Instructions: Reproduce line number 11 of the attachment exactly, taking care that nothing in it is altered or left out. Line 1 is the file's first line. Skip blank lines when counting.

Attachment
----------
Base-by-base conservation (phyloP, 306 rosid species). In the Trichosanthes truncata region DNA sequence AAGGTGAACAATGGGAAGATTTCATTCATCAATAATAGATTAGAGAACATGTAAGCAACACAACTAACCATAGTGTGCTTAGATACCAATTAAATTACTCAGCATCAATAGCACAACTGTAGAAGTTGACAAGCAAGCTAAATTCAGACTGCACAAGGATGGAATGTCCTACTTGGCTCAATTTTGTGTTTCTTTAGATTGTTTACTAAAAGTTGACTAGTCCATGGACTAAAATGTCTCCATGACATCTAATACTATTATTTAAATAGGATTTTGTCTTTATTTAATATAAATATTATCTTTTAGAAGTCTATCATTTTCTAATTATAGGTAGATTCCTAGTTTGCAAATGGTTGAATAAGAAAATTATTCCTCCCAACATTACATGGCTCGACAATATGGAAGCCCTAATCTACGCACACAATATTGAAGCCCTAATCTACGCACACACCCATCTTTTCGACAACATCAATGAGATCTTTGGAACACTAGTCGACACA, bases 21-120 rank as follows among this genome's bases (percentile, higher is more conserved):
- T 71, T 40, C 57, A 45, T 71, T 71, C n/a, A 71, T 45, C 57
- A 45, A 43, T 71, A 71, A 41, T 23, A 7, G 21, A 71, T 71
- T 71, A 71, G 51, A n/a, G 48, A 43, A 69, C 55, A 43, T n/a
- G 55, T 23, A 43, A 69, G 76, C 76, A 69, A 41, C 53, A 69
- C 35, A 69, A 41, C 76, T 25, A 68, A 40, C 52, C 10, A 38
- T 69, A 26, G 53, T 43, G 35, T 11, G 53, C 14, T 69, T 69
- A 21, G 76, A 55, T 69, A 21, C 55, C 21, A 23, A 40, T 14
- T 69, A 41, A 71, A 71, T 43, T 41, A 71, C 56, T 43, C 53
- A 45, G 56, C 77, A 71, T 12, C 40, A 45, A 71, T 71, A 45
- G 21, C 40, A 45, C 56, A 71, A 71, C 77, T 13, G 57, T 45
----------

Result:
- G 21, C 40, A 45, C 56, A 71, A 71, C 77, T 13, G 57, T 45